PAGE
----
Follow the on-screen prompts to change the password.
Setup your SSH client
You can use SSH client on almost any operating system including the following:
Linux/Mac OS Client
You can use SSH to connect to your StakeBox from a Linux computer, a Mac, or another StakeBox, without installing additional software, making it much easier to use than other operating systems.
You will need to know your Raspberry Pi's IP address to connect to it. To find this, type ifocnfig wlan0 or ifconfig eth0 from your Raspberry Pi terminal. Next to inet you should see your IP address.
If you are running the StakeBox without a screen (headless), you can also look at the device list on your router. To connect to your StakeBox from a different computer, copy and paste the following command into the terminal window but replace 0.0.0.0 with the IP address of your StakeBox
If you receive a connection timed out error, it is likely that you have entered the wrong IP address for the Raspberry Pi.
When the connection works you will see a security/authenticity warning. Type yes to continue. You will only see this warning the first time you connect.
In the event your StakeBox has taken the IP address of a device to which your computer has connected before (even if this was on another network), you may be given a warning and asked to clear the record from your list of known devices. You can simply type in the following to clear the device replacing the IP address with that of the StakeBox:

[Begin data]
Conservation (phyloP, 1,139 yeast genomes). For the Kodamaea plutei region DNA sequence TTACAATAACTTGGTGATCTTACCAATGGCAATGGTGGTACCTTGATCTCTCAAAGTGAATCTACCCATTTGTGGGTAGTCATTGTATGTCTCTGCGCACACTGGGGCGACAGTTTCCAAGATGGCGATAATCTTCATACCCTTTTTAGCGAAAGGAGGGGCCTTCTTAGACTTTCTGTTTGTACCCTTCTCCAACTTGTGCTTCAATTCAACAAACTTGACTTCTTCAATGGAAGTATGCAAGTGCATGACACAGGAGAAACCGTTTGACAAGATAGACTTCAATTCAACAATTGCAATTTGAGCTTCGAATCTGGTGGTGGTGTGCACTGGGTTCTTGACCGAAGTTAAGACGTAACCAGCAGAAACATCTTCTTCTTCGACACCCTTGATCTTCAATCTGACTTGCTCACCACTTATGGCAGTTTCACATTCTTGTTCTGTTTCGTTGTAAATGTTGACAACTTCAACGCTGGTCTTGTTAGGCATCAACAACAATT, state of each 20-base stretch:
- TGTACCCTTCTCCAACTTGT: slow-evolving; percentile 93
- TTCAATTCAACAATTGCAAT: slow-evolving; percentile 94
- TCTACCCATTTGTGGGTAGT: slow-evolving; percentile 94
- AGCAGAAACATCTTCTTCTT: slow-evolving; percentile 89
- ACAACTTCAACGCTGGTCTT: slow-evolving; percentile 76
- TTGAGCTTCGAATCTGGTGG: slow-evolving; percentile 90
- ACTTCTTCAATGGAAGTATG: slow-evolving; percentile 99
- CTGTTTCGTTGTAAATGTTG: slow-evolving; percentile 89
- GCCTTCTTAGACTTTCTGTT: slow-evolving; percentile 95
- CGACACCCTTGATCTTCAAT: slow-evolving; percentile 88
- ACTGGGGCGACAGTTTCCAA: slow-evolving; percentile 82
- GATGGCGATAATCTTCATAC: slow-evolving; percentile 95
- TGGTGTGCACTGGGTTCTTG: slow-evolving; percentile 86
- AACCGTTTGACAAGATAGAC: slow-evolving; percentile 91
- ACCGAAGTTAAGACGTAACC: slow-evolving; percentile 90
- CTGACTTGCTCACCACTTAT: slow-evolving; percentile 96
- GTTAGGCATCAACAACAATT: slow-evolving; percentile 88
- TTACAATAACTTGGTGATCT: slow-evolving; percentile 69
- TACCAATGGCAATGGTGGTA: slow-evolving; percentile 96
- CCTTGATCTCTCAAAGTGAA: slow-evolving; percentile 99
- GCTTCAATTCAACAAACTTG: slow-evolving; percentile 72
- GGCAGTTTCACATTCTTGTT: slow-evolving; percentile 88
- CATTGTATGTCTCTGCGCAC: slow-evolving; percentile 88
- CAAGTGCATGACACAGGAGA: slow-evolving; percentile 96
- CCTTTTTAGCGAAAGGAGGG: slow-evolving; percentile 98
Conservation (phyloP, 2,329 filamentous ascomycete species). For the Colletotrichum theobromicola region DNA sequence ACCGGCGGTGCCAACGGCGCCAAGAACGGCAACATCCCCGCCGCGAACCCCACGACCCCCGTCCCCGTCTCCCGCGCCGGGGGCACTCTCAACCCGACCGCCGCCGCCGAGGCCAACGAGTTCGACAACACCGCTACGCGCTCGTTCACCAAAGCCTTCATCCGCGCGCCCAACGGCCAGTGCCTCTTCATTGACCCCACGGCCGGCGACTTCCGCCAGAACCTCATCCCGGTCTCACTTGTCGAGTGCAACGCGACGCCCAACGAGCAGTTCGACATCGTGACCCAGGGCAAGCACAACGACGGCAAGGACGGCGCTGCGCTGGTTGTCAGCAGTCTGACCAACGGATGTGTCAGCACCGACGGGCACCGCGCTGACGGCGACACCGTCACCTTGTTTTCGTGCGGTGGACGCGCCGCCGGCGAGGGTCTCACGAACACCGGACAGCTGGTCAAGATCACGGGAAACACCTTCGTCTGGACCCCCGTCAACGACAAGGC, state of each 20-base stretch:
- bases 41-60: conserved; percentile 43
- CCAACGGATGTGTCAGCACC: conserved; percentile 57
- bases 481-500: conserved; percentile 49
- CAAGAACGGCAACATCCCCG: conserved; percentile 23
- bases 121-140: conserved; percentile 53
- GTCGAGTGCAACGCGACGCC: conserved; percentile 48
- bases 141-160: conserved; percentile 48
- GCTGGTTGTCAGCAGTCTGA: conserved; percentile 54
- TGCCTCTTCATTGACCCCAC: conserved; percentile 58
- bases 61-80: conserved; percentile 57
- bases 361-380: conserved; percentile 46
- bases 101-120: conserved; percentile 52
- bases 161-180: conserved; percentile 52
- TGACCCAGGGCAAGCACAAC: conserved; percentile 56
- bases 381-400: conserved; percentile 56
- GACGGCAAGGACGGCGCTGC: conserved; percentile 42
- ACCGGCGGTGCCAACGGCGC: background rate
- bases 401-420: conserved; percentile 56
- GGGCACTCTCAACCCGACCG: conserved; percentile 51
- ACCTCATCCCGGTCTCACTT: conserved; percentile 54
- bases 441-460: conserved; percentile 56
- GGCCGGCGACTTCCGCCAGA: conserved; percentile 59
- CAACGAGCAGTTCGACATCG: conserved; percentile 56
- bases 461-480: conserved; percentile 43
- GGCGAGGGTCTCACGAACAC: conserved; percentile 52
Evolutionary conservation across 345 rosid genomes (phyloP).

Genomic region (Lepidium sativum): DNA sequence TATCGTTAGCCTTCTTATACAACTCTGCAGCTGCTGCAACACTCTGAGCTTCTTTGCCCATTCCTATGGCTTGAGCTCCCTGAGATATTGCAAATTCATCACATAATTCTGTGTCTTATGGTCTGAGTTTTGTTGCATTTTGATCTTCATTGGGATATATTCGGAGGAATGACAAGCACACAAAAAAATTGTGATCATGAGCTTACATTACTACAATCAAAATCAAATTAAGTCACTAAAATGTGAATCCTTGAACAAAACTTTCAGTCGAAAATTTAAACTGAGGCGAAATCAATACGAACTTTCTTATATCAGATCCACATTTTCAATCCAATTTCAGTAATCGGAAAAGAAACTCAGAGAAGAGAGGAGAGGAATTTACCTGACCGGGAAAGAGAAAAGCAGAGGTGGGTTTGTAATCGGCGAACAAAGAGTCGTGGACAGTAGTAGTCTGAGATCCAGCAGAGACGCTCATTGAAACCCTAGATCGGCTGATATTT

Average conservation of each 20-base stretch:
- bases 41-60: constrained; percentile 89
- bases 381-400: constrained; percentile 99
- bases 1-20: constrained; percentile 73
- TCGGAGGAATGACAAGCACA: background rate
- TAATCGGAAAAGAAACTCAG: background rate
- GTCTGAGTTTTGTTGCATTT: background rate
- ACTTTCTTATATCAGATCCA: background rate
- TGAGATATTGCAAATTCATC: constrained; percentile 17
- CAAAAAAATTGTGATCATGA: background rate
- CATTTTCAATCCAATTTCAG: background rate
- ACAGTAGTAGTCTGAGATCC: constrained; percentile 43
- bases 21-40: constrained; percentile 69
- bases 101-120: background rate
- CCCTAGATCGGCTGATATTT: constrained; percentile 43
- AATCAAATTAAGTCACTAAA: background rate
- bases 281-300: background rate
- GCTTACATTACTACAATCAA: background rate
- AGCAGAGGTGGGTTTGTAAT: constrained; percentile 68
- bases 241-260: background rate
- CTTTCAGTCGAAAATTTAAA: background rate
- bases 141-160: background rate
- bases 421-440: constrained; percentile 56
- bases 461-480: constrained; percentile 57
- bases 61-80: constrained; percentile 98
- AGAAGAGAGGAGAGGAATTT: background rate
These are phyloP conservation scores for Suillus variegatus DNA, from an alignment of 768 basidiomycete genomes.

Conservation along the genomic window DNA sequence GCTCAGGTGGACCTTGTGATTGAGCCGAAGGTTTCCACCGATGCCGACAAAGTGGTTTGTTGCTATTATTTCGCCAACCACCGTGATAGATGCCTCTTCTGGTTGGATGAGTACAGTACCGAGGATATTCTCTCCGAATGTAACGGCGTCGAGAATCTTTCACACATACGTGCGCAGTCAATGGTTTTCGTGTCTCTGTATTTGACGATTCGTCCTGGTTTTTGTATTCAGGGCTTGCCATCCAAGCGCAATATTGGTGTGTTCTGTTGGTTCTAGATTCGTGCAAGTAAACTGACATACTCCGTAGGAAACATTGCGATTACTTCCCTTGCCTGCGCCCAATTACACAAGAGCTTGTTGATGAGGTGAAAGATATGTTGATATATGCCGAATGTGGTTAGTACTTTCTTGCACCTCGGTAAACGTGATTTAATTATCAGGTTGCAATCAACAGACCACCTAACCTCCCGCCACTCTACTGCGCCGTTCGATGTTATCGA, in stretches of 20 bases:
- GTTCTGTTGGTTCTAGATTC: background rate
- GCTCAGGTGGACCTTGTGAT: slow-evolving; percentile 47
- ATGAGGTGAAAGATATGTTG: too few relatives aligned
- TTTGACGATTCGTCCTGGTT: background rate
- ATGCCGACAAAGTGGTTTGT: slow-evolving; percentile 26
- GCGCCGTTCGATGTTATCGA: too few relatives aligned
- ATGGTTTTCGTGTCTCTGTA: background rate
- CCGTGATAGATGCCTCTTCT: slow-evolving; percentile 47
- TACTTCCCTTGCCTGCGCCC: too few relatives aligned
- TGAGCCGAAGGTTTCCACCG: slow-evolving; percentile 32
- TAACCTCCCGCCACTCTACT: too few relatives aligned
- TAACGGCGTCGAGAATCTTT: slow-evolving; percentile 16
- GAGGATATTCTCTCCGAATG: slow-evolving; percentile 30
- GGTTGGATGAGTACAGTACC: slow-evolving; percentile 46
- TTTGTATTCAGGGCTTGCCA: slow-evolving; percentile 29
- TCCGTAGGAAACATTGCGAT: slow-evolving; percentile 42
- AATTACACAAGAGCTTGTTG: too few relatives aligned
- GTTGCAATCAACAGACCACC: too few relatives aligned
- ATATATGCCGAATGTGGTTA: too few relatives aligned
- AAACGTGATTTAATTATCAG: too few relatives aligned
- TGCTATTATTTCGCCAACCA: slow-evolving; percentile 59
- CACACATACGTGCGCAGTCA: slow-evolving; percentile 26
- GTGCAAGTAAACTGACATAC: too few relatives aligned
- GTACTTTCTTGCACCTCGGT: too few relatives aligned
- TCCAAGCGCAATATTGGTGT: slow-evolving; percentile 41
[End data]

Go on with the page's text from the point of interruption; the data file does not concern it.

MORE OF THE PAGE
ssh-keygen -R 192.168.0.23
Next you will be prompted for the password for the StakeBox login: on Raspbian OS the default password is raspberry, unless you have changed it in the previous section. You should now be able to see the Raspberry Pi OS prompt, which will be identical to the one found on the Raspberry Pi itself when using the graphical interface.
If you have set up another user on your StakeBox, you can connect to it in the same way, replacing the username with your own, e.g. firstname.lastname@example.org
You are now connected to the StakeBox remotely, and can execute commands from the command line.
On Windows you will need to download an SSH client. The most commonly used client is called PuTTY, and can be downloaded from greenend.org.uk
Look for putty.exe under the heading for Windows on Intel x86.
Add your StakeBox as a host
PuTTY does not include an installer package: it is a stand-alone .exe file. When you run it, you will see the configuration screen below:
Type the IP address of your StakeBox into the Host Name field and click the Open button. If nothing happens when you click the Open button, and you eventually see a message saying Network error: Connection timed out, it is likely that you have entered the wrong IP address for the StakeBox.
If you do not know the IP address, type hostname -I in the Raspberry Pi command line.
When the connection works you will see the security warning shown below. You can safely ignore it, and click the 'Yes' button. You will only see this warning the first time PuTTY connects to a Raspberry Pi that it has not seen before.
You will now see the usual login prompt. Login with the same username and password you would use on the StakeBox itself. The default login for Raspbian OS is pi with the password raspberry.
You should now have the Raspbian OS prompt, which will be identical to the one found on the StakeBox.